Does this do anything for you? Source: Wikipedia

Warning a more than slightly geeky post is about to happen! This list is not in any particular order… (warning most of the list below is linking to wiki)

  1. Commodre 64
  2. PC 1512
  3. Microsoft Windows 3.1
  4. Microsoft Word for Windows
  5. AutoCAD
  6. InkJet printers
  7. iPod 
  8. SketchUP
  9. Freedom of Information/OpenData
  10. GIS
  11. PlanningPortal and Planning Delivery Grant
  12. Kindle
  13. Twitter
The items on the list above all have something in common, yes they are technology related but that’s not necessarily it.   It is an incomplete list in many respects and depending on who you are and your interests you may wish to add and subtract from the list.

So what do they have in common?  As the title of this post suggests they are technologies, software and ideas that I consider to be ‘Game Changers‘ and by that I mean that these have changed how we do things or think about things completely.   I must stress this is a personal list and is based on my bias towards technology, but I think you’ll get the point.

The idea for this post really started with me thinking about how best to produce drawings and display boards in the office where I work.  In the past AutoCAD has been more than adequate, but now I have more choices than I know what to do with and I don’t necessarily have to choose AutoCAD!  The trouble is a lot of people’s mindsets are stuck a few years behind and if its always been done a particular way it’s difficult to change that mindset.  For example I could produce a display board entirely in AutoCAD or SketchUp or combine it with Photoshop and InDesign to get something really special.

So there you have it, a silly little idea for a blog post but one that I hope makes us re-evaluate the jobs we do now and look at things different;y.

Below is my reasonings for each item on the list, would you like to comment on any of them?  I would appreciate it!

Commodre 64 – Okay my family had the Commodore Pet and Vic20 before it, but this was what made computer ownership an integral part of the family environment.   Not just good at games it could Word Process as well!   (some might add ataris, amigas and bbc micro here too).
PC 1512 –  The first computer that looked like something we might have today in our household, with a pre windows DOS (I think MS not DR, but I could be wrong), it was mainly for business.   Working at home using a computer became a reality for us.  I first experienced Elite and pinball on this beauty as well as weird things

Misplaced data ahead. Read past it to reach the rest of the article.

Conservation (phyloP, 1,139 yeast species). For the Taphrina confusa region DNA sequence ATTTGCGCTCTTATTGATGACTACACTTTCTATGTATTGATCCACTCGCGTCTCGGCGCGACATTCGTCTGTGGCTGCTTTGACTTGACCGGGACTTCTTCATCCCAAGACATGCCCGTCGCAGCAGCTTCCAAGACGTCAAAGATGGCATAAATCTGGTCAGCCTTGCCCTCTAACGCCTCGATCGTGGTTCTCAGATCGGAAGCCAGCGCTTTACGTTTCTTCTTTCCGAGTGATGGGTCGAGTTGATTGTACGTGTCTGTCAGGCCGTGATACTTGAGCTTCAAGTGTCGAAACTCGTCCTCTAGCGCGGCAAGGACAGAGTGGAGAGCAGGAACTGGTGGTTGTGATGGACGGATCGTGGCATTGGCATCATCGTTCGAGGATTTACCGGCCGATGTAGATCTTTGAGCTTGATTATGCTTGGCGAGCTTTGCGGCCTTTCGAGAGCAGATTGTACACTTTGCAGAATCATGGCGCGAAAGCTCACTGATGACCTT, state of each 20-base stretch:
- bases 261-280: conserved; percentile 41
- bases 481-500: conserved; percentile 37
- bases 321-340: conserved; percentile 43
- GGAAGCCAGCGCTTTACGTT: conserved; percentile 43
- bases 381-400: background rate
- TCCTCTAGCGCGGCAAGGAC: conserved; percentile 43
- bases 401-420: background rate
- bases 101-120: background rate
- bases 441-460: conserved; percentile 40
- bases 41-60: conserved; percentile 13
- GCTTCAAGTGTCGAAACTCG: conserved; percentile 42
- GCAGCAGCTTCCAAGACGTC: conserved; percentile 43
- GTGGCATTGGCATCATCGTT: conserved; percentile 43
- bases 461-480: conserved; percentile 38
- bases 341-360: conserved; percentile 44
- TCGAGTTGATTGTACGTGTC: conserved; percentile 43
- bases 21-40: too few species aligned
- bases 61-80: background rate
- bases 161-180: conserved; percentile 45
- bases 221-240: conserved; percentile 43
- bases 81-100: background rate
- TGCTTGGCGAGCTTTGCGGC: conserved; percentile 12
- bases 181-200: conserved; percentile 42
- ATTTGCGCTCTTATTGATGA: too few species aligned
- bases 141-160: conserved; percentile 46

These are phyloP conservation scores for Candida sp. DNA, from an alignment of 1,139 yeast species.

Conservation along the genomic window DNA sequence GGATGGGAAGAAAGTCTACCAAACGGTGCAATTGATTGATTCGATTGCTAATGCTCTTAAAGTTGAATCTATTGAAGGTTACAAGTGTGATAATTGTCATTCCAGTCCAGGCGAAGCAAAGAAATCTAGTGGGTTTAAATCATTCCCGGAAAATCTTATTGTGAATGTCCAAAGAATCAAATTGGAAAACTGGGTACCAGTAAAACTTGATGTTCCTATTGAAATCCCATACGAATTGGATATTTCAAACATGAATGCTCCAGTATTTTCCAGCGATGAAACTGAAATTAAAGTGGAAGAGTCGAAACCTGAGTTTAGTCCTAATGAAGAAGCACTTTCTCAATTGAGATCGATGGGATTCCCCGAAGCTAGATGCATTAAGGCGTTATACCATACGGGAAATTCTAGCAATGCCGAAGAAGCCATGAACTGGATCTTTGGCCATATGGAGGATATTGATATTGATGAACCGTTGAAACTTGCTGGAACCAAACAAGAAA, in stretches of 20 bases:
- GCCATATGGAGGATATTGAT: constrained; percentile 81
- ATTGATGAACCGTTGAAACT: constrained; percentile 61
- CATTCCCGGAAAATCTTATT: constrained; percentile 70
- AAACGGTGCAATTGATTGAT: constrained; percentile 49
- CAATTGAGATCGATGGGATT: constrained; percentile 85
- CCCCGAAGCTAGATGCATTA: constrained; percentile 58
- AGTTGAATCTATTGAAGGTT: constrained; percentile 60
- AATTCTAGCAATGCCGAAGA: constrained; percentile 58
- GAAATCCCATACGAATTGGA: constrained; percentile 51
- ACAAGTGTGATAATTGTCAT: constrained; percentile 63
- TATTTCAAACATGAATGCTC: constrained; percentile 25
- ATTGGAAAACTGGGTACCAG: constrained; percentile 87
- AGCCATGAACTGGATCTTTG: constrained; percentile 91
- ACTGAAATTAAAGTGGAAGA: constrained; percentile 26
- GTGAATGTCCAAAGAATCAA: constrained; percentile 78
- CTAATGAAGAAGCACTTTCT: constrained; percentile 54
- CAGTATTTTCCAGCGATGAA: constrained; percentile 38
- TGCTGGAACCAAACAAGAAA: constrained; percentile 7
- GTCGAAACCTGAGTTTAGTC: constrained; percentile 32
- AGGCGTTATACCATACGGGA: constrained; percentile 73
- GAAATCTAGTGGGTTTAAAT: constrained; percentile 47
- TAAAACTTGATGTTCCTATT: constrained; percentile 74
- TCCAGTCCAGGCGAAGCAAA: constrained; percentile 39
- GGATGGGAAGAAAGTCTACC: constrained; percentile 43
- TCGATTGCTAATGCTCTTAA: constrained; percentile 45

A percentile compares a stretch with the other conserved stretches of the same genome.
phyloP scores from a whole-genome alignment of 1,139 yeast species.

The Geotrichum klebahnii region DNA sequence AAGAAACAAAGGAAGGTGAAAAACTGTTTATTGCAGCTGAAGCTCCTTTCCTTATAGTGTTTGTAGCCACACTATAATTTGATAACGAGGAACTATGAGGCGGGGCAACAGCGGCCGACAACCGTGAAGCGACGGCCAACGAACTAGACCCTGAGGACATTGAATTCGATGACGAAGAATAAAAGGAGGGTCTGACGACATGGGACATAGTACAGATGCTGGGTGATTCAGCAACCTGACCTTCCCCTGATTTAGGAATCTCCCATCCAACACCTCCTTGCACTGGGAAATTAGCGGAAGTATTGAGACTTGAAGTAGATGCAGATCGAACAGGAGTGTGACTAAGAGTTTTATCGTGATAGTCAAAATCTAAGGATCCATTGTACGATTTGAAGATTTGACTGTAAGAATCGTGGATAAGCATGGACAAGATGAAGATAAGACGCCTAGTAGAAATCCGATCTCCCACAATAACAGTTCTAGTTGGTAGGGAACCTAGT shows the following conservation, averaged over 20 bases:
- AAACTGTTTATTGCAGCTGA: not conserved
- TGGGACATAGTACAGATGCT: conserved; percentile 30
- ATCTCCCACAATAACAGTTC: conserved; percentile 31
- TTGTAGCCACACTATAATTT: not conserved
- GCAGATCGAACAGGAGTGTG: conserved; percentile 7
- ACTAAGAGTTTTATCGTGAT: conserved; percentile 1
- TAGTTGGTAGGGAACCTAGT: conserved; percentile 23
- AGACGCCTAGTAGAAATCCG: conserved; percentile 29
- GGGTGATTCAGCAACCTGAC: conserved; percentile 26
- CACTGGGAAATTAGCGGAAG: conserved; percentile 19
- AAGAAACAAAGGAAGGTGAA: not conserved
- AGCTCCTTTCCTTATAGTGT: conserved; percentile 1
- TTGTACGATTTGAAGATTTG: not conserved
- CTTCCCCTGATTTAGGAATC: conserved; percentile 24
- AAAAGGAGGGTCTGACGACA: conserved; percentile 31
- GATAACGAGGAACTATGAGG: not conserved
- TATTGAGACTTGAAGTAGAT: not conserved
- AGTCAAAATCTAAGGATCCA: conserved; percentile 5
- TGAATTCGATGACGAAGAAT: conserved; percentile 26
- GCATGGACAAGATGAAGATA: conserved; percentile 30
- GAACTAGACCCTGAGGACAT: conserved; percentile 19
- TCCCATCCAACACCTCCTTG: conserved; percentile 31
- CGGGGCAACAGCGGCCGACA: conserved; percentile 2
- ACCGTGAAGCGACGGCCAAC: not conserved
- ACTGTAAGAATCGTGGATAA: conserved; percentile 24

Microsoft Windows 3.1 – What can I say a graphical pseudo OS running that made using a PC easier for more people.  Gone was most of complexity of command line DOS and hello to world of icons, windows and desktops!  Game changing because Windows basically hasn’t changed an awful lot since then.  (I am aware of other graphical OS out there, but windows I have used throughout)
Microsoft Word for Windows – (more specifically 2.0)  Up until my first contact with Word I really had no use of anything else for I was to young.  But I’ve only ever used Word in Windows, I have been known to dabble in WordPerfect and OpenOffice but these have never come even close to the familiarity and ease of use I get from Word and all its incarnations.  Word processors allowed people to be free from typewriters and correct errors before they were printed.  Once you could do that the nature of how people worked changed, drafts could be perfected and seen by many more people for instance!
AutoCAD – My first dabble in the world of work was at an architects office where my mother worked, drawing boards and the smell of ammonia for the copier are what give me very vivid memories. Combine that with the ‘salty’ language of the resident architects and the smell of cigarettes and pipes (not from my mother on either account)!!  Here a computer was purchased and after school I got to play on it, it had AutoCAD (release 11 I think) and digitizer, there was also a plotter which used real pens to plot drawings!  Some didn’t see the writing on the wall, but the days of using razor to get rid of mistakes on your drawing were long gone as the result of AutoCAD.  My first job outside of university was using AutoCAD and every subsequent office I’ve been to has basically been at least 2 or 3 versions behind the latest release, which shows how useful AutoCAD can be.

InkJet printers – Printing at home anyone, and cheaply?  Enough said.
iPod – Not so much the device but the whole ecosystem.  The shockwaves of this product are still to this day upsetting the music industry who until Spotify came along were playing catchup to a technology and product which changed the business model entirely.   I see the iPod as having basically reduced recorded music to next to valueless in monetary terms.   Real money can be made by artists but this is from live performances, and advertising (tv/radio or to sell a newspaper).   With an electronic format why are artists not looking more at getting away from the traditional album format?  
SketchUP – 3D modelling software that is the easy to use, if you are even remotely CAD/computer literate this product is amazing and for most people free!   With its layout tool and easy export to many formats this is the way forward.   Forget AutoCAD, it is too expensive, difficult to train someone in and for the most part far too powerful for most uses.  SketchUp means anyone can make a 3D model that looks professional.